Anna Puigjaner stresses the significance of the collective

Bar Nou

Can you elaborate on your motto: ‘architecture goes beyond physicality’?

ANNA PUIGJANER: The idea is that the relations that establish space are more important than the physical structures within or around these spaces. This isn’t to say that materiality and aesthetics have no merit, but what I am interested in, and what we try to do in the studio, is to offer a set of rules that enable things to happen. What’s important is not so much what structures look like, but rather what they produce and what they can do for society at large.

You recently proposed a plan for housing blocks with communal domestic amenities, such as kitchens. What are the benefits of collective typologies?

My interest in collective habitations was sparked by Rem Koolhaas’s Delirious New York, in which he describes an ‘extraordinary’ building containing a hotel that offers services to residents on the upper floors. I did some research and found that his example was not extraordinary at all – it’s how people really used to live. The benefits are huge, both economically and socially. Waste is also reduced when a building becomes collective.

Could your modular exhibition design for Species of Spaces be applied to larger venues, such as the Tate or MoMA?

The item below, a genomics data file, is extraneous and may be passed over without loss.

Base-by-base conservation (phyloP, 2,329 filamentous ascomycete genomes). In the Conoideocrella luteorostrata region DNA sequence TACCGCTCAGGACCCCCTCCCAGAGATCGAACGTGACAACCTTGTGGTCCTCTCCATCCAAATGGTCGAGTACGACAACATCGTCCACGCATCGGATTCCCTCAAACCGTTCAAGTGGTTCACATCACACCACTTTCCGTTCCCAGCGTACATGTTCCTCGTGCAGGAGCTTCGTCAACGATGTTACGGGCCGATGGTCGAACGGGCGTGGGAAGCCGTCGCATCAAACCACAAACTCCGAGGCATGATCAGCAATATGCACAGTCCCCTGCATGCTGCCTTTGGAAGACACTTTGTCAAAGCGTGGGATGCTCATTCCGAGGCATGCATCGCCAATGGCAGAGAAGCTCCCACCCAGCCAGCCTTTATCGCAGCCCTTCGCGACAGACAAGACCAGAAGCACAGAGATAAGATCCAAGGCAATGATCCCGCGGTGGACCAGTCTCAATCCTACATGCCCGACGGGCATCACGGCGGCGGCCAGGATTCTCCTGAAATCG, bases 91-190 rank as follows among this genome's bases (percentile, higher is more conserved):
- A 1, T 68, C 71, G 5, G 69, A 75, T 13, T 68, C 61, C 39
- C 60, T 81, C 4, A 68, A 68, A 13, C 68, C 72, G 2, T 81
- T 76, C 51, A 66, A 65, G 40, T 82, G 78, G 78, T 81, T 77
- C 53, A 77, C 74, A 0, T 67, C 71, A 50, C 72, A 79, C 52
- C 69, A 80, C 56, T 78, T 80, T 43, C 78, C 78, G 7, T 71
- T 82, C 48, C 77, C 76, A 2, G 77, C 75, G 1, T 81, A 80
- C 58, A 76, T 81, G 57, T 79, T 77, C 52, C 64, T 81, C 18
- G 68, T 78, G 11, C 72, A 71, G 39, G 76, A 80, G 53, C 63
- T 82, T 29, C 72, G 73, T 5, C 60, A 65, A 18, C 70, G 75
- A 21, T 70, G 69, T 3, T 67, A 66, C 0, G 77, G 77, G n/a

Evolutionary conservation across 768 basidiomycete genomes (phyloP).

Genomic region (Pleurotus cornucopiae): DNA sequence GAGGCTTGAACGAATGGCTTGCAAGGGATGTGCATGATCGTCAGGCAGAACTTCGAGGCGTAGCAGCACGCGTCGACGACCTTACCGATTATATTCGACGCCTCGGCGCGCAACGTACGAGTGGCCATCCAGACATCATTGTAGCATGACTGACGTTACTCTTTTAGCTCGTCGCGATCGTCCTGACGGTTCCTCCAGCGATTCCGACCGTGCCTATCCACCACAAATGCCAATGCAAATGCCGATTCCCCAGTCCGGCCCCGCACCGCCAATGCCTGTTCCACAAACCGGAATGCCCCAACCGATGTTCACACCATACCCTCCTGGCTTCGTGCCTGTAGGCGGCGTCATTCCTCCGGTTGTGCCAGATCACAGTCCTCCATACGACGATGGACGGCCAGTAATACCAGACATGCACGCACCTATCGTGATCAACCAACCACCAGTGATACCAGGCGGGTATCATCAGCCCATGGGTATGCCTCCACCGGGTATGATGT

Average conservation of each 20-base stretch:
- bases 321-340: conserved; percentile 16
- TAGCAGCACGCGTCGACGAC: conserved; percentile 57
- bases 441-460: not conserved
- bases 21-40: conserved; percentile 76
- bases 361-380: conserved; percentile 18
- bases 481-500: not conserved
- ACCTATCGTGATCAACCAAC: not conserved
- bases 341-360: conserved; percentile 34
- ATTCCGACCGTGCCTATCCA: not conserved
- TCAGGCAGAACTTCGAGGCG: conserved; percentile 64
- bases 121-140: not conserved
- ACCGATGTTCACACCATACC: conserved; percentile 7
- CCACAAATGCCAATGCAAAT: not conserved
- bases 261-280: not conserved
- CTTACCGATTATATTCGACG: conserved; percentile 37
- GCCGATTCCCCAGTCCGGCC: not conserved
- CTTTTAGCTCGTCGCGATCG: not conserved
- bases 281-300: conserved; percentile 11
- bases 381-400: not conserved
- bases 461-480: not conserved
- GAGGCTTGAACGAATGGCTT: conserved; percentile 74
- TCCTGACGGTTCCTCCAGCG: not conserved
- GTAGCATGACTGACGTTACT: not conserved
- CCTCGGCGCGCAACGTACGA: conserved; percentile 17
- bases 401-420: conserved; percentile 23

Species of Spaces was designed for a specific Barcelona museum, but it could certainly be used in larger settings; the scale would change, but that’s the only limitation. The scale of Species of Spaces was domestic. We wanted to turn the gallery into a house. The design, like all our systems, was open. We established a set of rules that allowed the curator to create and to do the additional obligatory work.  

What makes a system successful?

In addition to a good design, a successful system requires clear communication. People need to know how to use it. The will of the user is also important. There has to be a real need, or the system won’t be relevant.

Digital platforms are replacing the physical gallery. What can curators do to attract visitors to their exhibitions?

This is an important topic. I don’t believe that this kills that. The e-book is not replacing paper; one world does not destroy the other. Instead, we need to find ways to make them work together so that the digital supports the physical, and vice versa. Digital and physical galleries should be understood as independent entities and should be designed as such. 

Photos Jose Hevia

This project was featured in Frame 111. Find your copy in the Frame Store.

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